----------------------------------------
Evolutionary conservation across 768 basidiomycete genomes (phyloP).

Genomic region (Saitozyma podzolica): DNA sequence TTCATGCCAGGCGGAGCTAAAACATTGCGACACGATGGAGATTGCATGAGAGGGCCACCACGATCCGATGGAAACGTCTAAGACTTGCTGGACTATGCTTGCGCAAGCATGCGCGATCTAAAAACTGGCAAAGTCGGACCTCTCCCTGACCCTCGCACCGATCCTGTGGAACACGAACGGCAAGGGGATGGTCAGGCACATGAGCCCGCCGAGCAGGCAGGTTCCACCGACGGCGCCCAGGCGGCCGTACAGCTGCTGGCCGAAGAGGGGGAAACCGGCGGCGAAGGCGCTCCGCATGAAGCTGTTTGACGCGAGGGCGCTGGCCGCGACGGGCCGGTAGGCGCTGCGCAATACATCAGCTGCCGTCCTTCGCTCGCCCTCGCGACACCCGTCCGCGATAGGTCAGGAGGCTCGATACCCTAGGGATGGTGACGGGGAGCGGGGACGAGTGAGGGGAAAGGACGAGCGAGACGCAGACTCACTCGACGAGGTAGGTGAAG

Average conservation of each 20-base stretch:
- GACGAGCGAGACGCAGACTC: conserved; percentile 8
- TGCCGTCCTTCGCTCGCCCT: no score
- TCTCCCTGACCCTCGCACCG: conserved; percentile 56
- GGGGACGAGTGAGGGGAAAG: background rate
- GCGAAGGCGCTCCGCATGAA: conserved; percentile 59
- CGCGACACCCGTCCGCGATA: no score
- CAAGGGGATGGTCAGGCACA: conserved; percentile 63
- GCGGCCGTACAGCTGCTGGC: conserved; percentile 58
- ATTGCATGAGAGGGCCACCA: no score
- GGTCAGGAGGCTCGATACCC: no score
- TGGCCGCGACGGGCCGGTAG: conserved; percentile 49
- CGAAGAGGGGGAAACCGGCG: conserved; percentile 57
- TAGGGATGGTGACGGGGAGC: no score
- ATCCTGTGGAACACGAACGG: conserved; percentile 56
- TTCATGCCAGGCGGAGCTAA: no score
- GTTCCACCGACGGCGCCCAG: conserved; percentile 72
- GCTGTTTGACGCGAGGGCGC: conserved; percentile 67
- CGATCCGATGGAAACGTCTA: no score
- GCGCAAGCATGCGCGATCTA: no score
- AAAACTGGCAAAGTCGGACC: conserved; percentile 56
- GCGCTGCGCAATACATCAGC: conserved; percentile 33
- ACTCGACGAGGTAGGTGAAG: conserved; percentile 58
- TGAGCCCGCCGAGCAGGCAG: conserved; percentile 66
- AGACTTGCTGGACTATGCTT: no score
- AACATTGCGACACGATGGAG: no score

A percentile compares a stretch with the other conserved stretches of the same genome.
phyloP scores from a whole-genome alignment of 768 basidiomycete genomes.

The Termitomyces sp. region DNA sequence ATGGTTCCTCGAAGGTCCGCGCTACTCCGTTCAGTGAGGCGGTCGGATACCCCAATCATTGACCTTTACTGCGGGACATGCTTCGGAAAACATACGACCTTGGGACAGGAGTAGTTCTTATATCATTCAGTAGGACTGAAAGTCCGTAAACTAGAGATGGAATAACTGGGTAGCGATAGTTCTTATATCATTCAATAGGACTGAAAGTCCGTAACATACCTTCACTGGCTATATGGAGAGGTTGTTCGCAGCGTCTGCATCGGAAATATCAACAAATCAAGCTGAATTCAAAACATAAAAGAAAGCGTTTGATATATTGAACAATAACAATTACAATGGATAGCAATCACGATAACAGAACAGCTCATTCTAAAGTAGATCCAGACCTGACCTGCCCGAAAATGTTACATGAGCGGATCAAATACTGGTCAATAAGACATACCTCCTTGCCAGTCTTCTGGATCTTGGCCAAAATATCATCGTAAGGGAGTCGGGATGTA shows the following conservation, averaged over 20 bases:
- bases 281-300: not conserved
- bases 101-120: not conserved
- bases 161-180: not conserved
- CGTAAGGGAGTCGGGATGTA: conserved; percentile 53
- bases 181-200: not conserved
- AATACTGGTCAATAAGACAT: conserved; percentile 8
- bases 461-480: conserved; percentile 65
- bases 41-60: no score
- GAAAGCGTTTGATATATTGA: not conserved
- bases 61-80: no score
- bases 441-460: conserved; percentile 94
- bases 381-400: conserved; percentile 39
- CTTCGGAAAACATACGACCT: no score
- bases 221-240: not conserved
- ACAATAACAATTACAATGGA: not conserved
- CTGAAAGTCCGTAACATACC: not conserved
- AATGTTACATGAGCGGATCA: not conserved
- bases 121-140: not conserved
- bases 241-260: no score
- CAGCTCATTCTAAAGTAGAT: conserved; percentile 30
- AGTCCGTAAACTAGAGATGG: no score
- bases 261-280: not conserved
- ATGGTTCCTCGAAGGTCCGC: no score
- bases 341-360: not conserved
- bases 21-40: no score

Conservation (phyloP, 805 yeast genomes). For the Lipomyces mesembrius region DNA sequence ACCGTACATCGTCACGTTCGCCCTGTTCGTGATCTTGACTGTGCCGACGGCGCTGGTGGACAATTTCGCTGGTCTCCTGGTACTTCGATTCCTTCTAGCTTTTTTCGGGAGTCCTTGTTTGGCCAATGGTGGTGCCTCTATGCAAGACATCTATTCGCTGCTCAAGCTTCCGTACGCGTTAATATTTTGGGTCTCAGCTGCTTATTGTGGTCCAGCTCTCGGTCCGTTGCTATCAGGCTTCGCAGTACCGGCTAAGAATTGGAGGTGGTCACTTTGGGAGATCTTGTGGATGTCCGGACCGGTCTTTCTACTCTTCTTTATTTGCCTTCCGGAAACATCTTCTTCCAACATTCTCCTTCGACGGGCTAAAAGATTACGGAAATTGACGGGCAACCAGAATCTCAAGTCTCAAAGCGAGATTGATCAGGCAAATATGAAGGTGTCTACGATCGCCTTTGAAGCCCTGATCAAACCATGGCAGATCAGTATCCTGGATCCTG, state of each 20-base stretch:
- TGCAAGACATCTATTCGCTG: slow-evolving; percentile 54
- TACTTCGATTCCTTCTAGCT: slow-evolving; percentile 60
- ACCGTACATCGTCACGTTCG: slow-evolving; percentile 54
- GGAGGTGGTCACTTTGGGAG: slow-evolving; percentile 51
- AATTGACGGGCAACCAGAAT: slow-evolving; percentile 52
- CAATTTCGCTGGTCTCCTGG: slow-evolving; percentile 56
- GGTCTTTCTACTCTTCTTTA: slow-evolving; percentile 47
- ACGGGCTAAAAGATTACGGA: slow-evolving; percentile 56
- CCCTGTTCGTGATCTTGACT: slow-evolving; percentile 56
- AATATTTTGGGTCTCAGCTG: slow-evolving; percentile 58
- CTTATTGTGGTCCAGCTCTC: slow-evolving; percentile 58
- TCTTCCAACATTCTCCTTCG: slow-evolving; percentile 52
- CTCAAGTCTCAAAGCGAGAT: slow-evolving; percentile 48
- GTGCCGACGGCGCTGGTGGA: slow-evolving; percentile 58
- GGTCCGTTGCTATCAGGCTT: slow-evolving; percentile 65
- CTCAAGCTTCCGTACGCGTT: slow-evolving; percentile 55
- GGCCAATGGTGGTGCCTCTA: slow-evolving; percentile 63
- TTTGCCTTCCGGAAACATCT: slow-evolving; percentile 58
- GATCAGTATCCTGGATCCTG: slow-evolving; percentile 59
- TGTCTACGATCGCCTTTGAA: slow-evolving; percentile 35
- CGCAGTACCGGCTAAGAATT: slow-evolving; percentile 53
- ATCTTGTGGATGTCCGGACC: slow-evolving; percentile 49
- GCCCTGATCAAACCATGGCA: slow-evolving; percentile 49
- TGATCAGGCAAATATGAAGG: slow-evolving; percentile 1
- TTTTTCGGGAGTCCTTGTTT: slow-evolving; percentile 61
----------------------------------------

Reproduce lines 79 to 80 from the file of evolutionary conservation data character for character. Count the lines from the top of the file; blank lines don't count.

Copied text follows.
- ATCTTGTGGATGTCCGGACC: slow-evolving; percentile 49
- GCCCTGATCAAACCATGGCA: slow-evolving; percentile 49